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Selfheal - Prunella vulgaris
Family - Lamiaceae
Also known as - Heal All, Carpenter Grass, Thimble Flower

This plant is poisonous

Selfheal is a perennial plant found in most temperate climates, thought to be a European native it is widespread and common in the UK growing in moist areas, waste ground, grassland, woodland edges and clearings.  It grows to 5-30cm (2-12in) high, with creeping crimson coloured square prostrate stems branching at leaf axis and rooting at the nodes.  Lanceolate to ovate serrated leaves about 2.5cm (1in) long and 1.5cm (0.6in) wide, are reddish at tip, and grow in opposite pairs down a square stem on stalks up to 5cm (2in) long but generally much shorter.  3-7 major veins from the leaf centre vein to the margins.

The flowers which appear from June to August grow from a whirled terminal cluster with a pair of leaves immediately below, individual flowers have two petals, a purple upper hood and a usually white three lobed lower petal forming a tube with the top.  They mature to brown capsule of four nutlets.  Selfheal is a valuable addition to grassland managed for wildflowers and wildlife, but can spread and become invasive if unchecked.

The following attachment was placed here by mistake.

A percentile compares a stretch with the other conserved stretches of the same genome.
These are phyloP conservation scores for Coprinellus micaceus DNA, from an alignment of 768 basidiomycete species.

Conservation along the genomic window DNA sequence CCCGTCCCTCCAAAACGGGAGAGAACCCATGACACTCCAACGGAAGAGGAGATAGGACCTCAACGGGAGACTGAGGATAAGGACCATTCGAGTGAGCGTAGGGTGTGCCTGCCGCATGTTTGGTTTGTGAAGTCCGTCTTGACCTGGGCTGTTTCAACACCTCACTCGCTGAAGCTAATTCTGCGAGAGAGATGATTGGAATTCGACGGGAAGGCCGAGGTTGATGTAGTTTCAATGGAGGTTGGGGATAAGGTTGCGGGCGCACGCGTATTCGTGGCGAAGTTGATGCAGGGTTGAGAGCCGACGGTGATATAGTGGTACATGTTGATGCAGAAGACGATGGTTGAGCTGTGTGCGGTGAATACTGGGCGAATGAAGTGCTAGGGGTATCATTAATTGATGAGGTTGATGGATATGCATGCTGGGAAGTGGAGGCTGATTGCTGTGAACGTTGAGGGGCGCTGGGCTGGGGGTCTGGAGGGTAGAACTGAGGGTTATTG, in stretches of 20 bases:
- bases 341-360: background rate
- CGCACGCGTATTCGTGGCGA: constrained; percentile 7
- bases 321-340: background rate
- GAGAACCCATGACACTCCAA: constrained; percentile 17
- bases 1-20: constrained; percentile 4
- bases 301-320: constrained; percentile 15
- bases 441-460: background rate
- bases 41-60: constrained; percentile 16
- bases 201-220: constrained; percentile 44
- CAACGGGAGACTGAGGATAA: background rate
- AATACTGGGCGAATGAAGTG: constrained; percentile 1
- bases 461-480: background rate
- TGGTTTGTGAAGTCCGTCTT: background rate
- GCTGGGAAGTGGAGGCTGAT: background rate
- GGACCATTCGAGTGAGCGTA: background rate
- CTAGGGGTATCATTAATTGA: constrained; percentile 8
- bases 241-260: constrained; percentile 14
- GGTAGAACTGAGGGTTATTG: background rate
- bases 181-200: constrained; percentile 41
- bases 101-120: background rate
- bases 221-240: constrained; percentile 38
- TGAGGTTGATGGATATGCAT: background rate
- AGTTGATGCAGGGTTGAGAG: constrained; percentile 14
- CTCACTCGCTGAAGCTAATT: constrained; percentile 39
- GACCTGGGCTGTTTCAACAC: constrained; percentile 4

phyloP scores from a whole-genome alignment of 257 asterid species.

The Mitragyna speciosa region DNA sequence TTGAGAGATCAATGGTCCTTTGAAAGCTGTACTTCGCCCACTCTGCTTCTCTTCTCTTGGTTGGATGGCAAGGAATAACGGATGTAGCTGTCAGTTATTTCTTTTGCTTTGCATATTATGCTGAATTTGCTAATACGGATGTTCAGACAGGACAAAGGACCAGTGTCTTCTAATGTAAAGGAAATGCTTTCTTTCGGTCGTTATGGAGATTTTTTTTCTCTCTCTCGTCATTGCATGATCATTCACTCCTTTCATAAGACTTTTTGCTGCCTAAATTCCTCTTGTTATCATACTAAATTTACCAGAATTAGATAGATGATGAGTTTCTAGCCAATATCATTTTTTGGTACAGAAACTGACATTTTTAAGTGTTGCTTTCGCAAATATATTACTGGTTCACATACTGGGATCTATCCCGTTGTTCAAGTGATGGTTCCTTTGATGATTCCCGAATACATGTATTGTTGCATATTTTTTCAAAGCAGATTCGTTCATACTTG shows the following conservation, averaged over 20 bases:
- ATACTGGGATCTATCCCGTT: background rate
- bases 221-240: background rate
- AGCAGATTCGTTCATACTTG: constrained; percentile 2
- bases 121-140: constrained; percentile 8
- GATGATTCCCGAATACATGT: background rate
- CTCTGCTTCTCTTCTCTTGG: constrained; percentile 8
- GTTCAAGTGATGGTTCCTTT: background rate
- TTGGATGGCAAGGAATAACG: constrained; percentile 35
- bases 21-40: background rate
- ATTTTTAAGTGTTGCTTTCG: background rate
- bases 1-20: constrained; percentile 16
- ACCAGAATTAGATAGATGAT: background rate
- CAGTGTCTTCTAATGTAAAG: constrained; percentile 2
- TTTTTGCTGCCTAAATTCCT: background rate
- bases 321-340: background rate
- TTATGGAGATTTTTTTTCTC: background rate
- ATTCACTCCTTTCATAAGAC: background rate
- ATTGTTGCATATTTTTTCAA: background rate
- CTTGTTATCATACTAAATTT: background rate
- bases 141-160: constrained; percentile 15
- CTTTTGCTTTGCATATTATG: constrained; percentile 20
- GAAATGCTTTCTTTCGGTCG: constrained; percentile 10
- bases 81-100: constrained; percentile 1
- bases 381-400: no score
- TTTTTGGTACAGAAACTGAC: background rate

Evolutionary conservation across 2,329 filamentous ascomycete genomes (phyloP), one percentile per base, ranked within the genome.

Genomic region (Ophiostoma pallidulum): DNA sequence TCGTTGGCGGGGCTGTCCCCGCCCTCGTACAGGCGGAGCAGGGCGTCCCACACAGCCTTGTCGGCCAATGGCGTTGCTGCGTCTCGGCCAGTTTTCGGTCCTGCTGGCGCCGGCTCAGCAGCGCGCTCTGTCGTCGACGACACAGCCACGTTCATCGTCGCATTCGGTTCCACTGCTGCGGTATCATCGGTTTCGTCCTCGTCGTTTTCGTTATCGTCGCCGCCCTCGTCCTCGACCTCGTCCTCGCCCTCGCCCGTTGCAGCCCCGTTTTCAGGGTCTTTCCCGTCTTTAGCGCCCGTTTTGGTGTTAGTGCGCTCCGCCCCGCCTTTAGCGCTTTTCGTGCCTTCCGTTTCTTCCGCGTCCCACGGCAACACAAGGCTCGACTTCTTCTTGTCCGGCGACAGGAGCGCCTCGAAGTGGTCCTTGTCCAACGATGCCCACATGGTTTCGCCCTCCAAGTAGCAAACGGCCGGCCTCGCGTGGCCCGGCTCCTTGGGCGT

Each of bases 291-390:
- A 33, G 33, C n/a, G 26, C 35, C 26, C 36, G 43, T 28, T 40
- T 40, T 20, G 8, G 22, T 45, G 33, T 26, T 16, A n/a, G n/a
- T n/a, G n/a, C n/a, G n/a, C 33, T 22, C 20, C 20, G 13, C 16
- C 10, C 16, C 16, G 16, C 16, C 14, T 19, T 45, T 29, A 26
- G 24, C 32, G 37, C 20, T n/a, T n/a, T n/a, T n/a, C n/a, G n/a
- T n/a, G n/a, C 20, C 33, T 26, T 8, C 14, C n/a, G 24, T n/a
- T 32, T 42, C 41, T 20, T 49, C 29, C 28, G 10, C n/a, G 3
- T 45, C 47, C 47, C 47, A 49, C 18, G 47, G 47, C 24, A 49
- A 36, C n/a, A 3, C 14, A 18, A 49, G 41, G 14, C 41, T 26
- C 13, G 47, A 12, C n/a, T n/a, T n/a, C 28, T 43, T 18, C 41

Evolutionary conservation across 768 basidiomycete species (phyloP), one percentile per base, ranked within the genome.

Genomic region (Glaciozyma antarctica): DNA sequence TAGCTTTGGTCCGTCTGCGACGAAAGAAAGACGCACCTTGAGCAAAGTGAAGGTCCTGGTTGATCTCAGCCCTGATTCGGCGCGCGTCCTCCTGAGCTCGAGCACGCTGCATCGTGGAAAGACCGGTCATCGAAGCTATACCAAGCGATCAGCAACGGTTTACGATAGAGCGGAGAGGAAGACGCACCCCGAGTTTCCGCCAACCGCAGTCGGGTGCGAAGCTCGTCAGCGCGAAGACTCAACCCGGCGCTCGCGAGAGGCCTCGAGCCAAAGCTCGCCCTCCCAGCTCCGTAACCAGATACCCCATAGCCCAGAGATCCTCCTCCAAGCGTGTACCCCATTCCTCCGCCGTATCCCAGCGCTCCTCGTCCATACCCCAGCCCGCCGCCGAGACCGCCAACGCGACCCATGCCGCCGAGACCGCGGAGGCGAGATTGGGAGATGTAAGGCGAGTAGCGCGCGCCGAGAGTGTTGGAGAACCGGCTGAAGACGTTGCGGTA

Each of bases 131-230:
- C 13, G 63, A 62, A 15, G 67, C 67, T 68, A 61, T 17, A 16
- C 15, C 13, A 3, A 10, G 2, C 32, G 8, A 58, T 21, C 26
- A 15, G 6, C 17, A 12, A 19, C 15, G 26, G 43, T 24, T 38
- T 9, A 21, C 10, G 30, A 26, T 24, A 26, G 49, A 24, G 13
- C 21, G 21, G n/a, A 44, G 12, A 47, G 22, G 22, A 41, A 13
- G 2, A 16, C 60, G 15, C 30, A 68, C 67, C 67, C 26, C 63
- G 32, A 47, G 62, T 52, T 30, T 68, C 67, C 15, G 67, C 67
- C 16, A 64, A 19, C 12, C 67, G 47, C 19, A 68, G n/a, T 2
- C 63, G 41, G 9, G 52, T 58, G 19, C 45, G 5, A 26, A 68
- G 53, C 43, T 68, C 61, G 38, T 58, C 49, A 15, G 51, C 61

FBCP do not advise or recommend that Selfheal - Prunella vulgaris is eaten or used as an herbal remedy.   Selfheal can be eaten in salads, boiled as a vegetable or as an infusion.  A decoction has been used to treat sore throats as a mouthwash, and a poultice for treating minor injuries and burns.

Selfheal - Prunella vulgaris, click for a larger image, photo licensed for reuse
Photo ©2012 Jesse Taylor
Selfheal - Prunella vulgaris, click for a larger image, licensed for reuse NCSA3.0
Photo ©2008 Zoya Akulova
Selfheal - Prunella vulgaris, click for a larger image, licensed for reuse NCSA3.0
Photo ©2016 Wynn Anderson
Selfheal - Prunella vulgaris, click for a larger image, photo licensed for reuse
Photo ©2013 Ivar Leidus
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